Tuesday, June 01, 2010

Food Fights: When Did They Become An Expression of Love?

When did the food fight become a family bonding activity?

Yesterday, I watched not one but two film food fights, each symbolizing fun and closeness.

In Hanging Up, Meg Ryan, Diane Keaton, and Lisa Kudrow are three sisters coping with the growing dementia and death of their eccentric father, played by Walter Mattau.

The sisters’ verbal battle is predictable. They make up while preparing a big meal, and the film ends with flour spilling wantonly over them, the floor, and everywhere as they re-live fond memories and renew their love for each other.

The food fight also may symbolize erotic love. Holly Hunter, as Det. Grace Hanadarko in the TV series Saving Grace, smears catsup and mustard over love interest Kenny Johnson/Det. Ham Dewey.

He smears back, and we know how this scene fades to black.

Catsup and mustard?

What is romantic or loving about having to clean up gooey condiments or fine flour from upholstery, between floor boards, and all tiny places into which food may fall?

I shudder at the sanitation implications; here in South Florida, ants and cockroaches own this place. The tiniest atom of food is an invitation to move in and stay for a long, long time.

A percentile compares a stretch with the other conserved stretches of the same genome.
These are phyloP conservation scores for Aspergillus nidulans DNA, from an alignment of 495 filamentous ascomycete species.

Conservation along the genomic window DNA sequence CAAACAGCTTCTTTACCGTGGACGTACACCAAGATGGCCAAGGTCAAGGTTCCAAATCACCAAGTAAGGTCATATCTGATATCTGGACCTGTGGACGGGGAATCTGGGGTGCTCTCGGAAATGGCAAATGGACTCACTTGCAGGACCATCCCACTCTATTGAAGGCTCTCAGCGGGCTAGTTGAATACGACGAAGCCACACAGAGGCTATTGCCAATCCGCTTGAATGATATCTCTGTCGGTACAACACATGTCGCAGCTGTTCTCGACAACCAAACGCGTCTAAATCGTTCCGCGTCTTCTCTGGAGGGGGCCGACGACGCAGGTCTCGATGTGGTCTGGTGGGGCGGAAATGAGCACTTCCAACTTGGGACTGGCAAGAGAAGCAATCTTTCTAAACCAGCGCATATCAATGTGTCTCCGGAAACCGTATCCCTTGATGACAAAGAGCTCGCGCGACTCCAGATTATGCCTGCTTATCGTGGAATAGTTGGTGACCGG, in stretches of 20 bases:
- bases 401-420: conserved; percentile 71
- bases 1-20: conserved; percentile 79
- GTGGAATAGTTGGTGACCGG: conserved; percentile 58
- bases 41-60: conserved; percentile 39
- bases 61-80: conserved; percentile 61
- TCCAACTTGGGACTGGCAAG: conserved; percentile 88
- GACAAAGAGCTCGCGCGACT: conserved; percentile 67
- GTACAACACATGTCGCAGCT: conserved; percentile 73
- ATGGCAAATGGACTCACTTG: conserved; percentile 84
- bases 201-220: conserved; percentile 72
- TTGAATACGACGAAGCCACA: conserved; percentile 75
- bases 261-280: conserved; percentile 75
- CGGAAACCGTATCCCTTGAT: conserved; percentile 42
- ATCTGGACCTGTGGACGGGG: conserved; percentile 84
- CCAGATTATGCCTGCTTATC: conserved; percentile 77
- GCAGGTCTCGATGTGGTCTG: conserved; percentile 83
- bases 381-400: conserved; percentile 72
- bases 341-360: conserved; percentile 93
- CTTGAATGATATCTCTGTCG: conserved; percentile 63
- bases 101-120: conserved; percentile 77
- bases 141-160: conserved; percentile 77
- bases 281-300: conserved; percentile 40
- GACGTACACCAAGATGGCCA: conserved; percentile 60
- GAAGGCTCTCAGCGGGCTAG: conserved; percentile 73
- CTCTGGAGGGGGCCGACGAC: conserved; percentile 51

Moreover, I loathe housework, so anything that increases the need for this is an activity to be assiduously avoided.

What is the secret of relishing a food fight? Are we to assume that the movie characters have housekeepers to clean up after them?

I doubt I’d feel comfortable having a housekeeper know I’d engaged in such childish pranks, increasing the work for her.

A food fight may be an improvement over much Hollywood fare – action flicks with lots of explosions and phony animation.

In a food fight, it is only the emotions that are phony.

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